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Much Abrew About Nothing: Slivers (Modern)


Hello, everyone! Welcome to the new and improved Much Abrew About Nothing. Last week, the most popular Instant Deck Tech—by far—was Slivers for Modern, so today we'll be playing some five-color tribal and seeing if the deck has what it takes to compete in the format! Also, we've been streaming some of the runners-up of Instant Deck Tech on twitch.tv/mtggoldfish. We just started releasing five–ten minute highlight videos for those without the patience to slog through a full three-hour league. You can check out the most recent one: Temur Traverse.

We'll have some notes on Slivers after the videos, but first a quick reminder. If you enjoy the Much Abrew About Nothing series and the other video content on MTGGoldfish, make sure to subscribe to the MTGGoldfish YouTube Channel to keep up on all the latest and greatest.

Slivers: Instant Deck Tech

Slivers vs. 8 Rack

Slivers vs. Jund

Slivers vs. Slivers

Slivers vs. Illusions

Slivers Wrap Up

Thoughts

  • First off, the deck was a lot more complicated than I thought heading into the matches. Obviously, getting the right mana at the right time is key and is sometimes challenging in a 20-land, five-color deck running four Mutavaults, but there are also some really interesting choices as far as sequencing. For example, do you play a Gemhide Sliver on Turn 2 into two 2-drops on Turn 3, or do you get the beats started with a Predatory Sliver on Turn 2? Slivers seems like the kind of deck that rewards a player for sticking with it for a long time and learning it inside and out, and I'm not very confident that I made all the right decisions during our matches.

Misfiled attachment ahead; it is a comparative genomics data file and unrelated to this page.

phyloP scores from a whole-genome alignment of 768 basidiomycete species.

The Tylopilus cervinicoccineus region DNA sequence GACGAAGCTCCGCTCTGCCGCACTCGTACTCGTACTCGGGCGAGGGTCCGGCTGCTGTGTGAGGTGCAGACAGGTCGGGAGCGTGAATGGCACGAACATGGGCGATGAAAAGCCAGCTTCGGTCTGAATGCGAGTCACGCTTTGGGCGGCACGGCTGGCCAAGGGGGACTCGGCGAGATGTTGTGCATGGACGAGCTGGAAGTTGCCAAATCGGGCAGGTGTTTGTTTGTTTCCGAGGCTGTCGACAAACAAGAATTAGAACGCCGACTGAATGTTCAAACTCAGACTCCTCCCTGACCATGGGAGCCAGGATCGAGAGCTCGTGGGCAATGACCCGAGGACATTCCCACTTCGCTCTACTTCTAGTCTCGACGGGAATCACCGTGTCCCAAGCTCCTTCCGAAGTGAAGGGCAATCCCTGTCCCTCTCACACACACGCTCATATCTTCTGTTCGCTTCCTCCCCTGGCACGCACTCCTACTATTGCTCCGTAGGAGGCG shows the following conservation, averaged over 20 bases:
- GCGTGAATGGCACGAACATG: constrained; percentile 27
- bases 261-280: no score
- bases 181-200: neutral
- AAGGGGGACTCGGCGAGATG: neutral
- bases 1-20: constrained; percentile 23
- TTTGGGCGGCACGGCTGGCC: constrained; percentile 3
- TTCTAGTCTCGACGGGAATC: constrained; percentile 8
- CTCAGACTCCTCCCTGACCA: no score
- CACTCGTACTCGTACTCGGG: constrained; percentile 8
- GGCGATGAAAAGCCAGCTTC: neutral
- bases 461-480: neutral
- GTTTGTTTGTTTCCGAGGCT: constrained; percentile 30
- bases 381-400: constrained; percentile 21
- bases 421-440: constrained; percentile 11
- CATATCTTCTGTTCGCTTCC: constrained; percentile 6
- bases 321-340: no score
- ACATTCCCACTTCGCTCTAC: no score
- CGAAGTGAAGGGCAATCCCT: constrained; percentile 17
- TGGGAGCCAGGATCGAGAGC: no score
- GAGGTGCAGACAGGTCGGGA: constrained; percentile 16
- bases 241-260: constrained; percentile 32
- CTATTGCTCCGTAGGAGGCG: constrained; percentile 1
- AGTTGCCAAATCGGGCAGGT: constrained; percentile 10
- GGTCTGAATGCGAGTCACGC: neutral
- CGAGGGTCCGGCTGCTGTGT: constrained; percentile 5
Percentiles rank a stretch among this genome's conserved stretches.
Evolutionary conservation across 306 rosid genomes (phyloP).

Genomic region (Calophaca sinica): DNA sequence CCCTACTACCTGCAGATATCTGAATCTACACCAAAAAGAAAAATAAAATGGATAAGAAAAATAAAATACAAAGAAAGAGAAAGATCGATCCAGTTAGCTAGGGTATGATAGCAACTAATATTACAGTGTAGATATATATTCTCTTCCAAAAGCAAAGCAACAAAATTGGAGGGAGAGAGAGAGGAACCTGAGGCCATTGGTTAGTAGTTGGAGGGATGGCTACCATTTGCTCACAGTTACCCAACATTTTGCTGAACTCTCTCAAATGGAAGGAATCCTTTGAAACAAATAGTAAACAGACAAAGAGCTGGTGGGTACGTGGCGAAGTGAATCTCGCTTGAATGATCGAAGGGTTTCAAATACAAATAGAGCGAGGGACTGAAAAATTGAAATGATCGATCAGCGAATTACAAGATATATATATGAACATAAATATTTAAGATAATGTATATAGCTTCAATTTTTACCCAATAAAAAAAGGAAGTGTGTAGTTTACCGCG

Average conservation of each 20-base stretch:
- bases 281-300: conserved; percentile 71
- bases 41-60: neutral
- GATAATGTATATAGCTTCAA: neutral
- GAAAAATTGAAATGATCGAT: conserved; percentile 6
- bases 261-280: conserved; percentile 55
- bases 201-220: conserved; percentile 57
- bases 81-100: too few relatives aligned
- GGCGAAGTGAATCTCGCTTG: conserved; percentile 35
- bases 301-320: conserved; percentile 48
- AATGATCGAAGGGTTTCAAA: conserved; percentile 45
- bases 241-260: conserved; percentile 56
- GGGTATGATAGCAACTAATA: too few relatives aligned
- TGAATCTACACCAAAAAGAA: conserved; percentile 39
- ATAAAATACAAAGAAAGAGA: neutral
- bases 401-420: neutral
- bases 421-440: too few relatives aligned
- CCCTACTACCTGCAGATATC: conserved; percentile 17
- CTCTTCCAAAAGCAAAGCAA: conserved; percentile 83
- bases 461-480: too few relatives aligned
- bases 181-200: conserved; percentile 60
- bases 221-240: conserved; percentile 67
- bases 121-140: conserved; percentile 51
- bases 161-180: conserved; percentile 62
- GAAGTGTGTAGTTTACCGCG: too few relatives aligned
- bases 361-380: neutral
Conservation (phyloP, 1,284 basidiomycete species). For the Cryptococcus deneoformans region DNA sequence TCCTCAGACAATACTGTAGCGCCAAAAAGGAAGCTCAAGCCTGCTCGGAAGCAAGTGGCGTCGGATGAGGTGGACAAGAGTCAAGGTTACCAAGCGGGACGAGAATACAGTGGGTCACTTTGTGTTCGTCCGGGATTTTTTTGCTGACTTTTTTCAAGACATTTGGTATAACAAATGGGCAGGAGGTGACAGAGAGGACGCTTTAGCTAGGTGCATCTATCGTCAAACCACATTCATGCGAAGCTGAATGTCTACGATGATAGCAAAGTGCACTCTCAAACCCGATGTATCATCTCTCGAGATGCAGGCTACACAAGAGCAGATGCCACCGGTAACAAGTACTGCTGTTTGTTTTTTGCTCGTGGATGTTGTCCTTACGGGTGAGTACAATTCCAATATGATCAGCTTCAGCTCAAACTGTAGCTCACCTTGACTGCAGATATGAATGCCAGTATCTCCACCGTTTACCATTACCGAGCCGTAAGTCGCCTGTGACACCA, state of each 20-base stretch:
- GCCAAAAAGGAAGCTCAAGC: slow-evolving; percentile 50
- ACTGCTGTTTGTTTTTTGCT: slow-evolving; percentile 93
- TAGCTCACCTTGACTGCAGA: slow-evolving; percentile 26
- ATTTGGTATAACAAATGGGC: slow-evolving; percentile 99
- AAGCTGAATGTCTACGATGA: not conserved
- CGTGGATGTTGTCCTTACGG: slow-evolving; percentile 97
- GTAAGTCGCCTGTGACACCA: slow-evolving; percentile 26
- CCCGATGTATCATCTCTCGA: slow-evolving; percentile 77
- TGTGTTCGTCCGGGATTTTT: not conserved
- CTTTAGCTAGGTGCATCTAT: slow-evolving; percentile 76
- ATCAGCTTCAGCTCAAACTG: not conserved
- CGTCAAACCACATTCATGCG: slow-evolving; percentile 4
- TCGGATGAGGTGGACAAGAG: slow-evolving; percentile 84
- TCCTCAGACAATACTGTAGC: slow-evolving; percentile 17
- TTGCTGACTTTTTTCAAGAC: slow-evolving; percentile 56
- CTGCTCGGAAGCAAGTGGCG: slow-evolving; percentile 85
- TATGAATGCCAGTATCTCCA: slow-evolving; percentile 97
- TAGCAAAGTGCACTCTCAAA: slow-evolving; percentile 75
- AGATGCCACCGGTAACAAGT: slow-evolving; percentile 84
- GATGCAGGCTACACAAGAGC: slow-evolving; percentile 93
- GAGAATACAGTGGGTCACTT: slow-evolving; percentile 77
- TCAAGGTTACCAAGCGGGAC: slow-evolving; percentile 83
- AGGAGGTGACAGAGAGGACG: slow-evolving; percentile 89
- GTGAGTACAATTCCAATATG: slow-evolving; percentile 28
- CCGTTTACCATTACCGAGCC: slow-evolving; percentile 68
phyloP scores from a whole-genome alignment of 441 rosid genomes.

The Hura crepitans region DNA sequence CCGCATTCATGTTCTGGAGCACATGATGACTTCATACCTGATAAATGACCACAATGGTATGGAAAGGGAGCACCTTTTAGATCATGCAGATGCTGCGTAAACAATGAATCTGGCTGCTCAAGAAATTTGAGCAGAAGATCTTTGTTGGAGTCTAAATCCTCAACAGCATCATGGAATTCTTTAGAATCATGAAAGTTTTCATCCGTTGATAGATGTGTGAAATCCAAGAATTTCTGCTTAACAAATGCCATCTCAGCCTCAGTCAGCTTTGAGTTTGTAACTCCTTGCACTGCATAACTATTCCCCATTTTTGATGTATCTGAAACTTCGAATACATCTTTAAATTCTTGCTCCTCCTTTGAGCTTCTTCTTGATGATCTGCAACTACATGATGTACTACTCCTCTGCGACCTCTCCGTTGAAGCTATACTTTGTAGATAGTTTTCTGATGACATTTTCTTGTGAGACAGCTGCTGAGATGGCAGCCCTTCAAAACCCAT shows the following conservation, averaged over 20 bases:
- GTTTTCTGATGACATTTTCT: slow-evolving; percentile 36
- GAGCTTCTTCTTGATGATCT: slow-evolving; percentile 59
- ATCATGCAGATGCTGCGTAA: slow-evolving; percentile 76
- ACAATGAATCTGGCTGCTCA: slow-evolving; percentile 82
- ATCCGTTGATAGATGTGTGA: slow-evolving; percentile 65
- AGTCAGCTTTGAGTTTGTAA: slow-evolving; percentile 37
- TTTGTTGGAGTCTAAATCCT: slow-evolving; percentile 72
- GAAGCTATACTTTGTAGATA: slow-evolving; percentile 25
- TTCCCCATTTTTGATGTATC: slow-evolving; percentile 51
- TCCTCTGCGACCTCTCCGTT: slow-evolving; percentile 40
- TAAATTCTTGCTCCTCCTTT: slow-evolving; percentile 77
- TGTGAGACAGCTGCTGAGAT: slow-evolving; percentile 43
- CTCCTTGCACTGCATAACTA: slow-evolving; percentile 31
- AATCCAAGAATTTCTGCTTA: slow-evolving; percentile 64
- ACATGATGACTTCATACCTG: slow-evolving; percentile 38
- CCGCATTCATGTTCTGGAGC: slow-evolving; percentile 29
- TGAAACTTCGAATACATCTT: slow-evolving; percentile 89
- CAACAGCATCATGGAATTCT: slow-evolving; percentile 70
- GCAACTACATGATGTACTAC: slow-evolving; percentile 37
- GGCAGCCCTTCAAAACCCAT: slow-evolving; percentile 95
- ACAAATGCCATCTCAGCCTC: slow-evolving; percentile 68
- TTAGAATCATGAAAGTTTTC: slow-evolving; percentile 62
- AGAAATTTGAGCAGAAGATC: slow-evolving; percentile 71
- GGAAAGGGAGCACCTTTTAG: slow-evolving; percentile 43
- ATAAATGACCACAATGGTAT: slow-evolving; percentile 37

• Collected Company and Aether Vial seem like the best cards in the deck, by a long shot. There were several games where we kept hands with multiple lords but not Aether Vial, and we were either too slow or ended up getting one-for-oned to death. Collected Company, on the other hand, is an insane amount of value when the creatures you hit are granting some benefit to the entire team.
  • The deck is extremely fun to play, especially for a tribal/aggro deck. There's a lot going on, and the deck seems to have a lot more play than a straightforward, linear aggro deck. 
  • The one problem I noticed is that we don't really have much interaction. For Slivers, it really does seem that the best defense is a good offense, but there were times I found myself wishing for a Path to Exile or Dismember
  • For me, the bottom line is that Slivers doesn't seem like the type of deck that you can just pick up and play optimally, so if you want to have success with the deck, plan on putting in a lot of reps, but once you put in the work, it seems to have a power level that can win a tournament. 

Conclusion

Anyway, that's all for today. Make sure to vote for next week's deck by liking, subscribing to, and commenting on Instant Deck Tech videos! As always, leave your thoughts, ideas, opinions, and suggestions in the comments, and you can reach me on Twitter @SaffronOlive, or at SaffronOlive@MTGGoldfish.com.


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